So it has been one week since we dropped our Mac Mini into someone else’s lap and picked up a used MacBook for my wife to use. I thought I’d post some quick thoughts on how things have done so far. Yes, it is a list, so bear with me.

  • I spend far less time in my office at the moment now that I have all of my stuff on my MacBook Pro. Granted, part of that has to do with me ditching caffeine as well and needing more sleep. I am interested to see if that will change as I get more and more into the development side of things again.
  • My wife uses her laptop A LOT, which is great.
  • The speed increase between Late 2009 and Early 2011 for the MacBook/MacBook Pro is pretty amazing, but the MacBook is still REALLY usable. Actually, more than that, I would still use it as a main development machine if it was mine.
  • An SSD really can make all the difference. I don’t have any right now, but my old MacBook Pro was fast ONLY because of the SSD I had in it.
  • OS X is worth the “price of admission” for me and my family. The amount of time I spend fixing things is nil now, which is great.
  • The glass screen of the MacBook Pro might be glossy, but it is SO strong that it is worth it.
  • I can’t believe I missed it, but purchasing an entire cable (instead of just an adapter) to run from my monitor to my MacBook Pro is worth it. So much simpler.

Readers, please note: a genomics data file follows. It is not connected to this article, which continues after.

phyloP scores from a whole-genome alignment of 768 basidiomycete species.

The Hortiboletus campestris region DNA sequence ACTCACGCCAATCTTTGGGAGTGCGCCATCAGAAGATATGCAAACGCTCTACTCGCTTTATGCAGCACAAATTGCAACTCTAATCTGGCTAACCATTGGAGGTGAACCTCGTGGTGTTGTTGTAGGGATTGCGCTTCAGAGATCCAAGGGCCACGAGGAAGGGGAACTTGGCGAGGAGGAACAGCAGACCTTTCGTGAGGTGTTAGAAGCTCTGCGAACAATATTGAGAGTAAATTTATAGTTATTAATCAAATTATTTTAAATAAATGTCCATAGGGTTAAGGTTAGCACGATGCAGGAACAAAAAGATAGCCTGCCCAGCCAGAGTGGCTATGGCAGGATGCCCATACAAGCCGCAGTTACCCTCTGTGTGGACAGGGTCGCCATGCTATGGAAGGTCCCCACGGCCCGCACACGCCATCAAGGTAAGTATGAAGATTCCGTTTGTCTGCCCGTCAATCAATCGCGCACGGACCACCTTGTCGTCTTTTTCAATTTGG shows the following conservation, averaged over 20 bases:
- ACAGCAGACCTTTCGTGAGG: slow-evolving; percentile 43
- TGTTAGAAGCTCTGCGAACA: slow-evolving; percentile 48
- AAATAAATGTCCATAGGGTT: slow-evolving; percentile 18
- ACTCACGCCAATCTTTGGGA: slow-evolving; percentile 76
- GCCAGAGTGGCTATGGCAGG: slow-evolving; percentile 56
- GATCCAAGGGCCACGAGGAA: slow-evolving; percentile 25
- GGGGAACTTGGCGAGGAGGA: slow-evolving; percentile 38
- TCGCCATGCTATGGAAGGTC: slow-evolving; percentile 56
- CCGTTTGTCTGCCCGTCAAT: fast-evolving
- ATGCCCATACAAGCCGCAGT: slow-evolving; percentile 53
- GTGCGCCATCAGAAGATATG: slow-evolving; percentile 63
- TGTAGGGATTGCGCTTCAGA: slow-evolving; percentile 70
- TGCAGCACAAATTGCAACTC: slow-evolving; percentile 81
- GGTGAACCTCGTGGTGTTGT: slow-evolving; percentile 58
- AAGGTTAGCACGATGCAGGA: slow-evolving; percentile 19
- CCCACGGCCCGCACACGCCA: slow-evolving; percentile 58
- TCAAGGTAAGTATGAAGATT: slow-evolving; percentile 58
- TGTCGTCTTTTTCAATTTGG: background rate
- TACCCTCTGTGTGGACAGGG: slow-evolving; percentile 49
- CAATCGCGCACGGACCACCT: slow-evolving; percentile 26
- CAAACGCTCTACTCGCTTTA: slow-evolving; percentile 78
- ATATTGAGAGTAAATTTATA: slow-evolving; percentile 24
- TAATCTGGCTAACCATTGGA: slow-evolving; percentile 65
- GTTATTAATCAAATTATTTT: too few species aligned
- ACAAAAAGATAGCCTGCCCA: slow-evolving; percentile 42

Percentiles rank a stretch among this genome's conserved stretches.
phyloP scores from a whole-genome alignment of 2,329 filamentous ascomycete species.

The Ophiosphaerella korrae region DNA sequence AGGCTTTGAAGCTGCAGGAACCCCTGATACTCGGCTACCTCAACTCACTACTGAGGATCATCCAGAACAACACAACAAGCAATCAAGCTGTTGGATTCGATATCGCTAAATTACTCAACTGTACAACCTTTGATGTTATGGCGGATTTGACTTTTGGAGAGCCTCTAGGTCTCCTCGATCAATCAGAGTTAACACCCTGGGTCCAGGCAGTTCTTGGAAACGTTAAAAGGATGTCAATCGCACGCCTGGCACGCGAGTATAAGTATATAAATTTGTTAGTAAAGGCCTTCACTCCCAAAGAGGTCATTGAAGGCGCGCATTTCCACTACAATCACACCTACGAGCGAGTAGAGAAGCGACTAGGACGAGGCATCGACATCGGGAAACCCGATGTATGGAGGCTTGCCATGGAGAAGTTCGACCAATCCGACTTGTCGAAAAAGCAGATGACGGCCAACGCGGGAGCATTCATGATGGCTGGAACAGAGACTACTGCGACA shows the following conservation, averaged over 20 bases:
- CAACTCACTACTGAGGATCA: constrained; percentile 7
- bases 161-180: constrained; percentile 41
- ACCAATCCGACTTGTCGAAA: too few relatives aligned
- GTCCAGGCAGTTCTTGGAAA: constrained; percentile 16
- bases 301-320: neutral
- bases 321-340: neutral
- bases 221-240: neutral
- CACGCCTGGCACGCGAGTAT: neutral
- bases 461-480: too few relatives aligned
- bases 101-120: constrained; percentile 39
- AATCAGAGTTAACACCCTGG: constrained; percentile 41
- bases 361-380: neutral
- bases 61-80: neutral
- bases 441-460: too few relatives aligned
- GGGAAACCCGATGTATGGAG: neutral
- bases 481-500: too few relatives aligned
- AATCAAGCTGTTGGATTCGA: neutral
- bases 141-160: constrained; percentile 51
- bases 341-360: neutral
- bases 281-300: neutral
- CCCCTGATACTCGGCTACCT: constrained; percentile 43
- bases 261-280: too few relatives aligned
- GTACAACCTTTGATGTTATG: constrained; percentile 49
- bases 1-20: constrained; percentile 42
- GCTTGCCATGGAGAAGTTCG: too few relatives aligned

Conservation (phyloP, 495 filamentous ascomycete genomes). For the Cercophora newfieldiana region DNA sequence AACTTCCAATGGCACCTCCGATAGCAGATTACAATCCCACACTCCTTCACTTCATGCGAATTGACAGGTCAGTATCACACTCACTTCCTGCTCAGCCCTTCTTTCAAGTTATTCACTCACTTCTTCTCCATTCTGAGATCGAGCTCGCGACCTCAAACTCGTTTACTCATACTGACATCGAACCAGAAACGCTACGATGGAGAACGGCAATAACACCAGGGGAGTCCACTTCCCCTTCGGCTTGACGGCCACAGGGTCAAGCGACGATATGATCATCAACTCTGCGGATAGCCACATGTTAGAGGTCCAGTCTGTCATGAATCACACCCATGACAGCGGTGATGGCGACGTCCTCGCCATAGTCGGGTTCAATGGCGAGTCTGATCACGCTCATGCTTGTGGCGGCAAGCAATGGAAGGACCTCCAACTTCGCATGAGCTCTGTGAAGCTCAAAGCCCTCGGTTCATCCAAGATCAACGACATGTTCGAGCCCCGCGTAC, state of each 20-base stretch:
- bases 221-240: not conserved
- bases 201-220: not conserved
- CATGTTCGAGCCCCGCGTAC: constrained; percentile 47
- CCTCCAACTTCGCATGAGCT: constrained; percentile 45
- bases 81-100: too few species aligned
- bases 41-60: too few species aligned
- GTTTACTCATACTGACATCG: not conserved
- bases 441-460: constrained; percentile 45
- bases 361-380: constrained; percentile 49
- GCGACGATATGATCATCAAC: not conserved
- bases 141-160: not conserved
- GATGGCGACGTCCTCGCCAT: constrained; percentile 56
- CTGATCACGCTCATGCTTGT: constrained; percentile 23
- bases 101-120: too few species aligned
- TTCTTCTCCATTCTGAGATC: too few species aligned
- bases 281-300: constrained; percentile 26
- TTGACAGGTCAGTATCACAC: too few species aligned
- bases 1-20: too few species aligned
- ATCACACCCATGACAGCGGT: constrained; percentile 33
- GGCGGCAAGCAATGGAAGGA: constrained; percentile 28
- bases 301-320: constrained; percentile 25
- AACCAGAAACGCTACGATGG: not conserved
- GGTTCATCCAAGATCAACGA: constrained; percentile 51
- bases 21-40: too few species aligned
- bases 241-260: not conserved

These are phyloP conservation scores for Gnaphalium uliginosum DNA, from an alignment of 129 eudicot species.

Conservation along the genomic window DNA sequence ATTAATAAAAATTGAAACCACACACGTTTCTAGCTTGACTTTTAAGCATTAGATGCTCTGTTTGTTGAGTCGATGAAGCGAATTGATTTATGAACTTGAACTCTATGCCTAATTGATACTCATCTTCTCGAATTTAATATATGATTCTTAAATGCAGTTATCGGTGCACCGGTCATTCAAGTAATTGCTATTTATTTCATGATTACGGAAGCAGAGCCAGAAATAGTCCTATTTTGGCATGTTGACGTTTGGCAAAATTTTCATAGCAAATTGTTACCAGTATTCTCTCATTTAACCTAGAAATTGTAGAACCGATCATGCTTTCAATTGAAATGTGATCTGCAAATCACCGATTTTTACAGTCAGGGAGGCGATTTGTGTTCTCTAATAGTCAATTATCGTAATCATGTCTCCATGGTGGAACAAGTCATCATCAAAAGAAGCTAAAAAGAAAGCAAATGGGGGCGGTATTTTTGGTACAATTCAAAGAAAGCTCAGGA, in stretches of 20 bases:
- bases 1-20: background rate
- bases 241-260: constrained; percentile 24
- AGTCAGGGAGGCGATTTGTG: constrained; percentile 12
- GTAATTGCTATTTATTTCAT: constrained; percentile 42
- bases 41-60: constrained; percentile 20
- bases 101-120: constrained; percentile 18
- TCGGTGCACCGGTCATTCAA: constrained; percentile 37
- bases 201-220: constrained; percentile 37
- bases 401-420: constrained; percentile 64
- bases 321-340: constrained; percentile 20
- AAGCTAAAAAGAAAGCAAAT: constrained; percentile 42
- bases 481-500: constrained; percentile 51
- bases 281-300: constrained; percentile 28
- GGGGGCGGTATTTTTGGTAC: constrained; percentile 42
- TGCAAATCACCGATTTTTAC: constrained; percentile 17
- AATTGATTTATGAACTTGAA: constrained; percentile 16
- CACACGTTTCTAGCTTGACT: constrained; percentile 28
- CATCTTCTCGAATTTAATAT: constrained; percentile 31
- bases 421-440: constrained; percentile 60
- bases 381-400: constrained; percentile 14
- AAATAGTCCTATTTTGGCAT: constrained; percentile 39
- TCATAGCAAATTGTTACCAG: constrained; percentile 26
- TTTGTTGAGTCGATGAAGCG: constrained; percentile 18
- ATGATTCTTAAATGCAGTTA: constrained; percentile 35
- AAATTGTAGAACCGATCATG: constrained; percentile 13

• Mice are a crapshoot. The Magic Mouse is a great mouse, but you will need to try out a number of mice to find one that works for you.
  • I really wish Apple was still making the smaller USB keyboard (the one that looks like the Apple Wireless Keyboard).
  • The iPad is still incredibly useful. I was worried that its usefulness would go away with the purchase of another laptop, but that has not been the case. The experience is still completely different, and different in a good way (both using a laptop and using the iPad).
  • Apple’s MagSafe adapter might be my favorite change to laptops along with LED-backlit screens. A minor thing overall, but it makes a HUGE difference.
  • We really need to get a desk just to hide the power adapter. Would really like a roll-top desk so that we can hide the MacBook from our son.

That’s about it. More later!

Life Technology

Another Technological Change in Direction

Where the confluence of life and technology meet, I waver back and forth. I’ve always been this way, for better or worse, but it seems to be at pandemic levels at the moment as I waffle back and forth on my technology setup for the future.

If you’ve been keeping track for long, you’ve seen me go between Windows, Mac, Linux, Mac, Linux, Mac and then Linux again. I probably missed one or two transitions in there, but you get the general idea from that list.

One positive has been my ability to stay rather neutral as far as file formats go, and moving between platforms has been relatively painless for me since my initial move to Mac back in the Spring of 2005.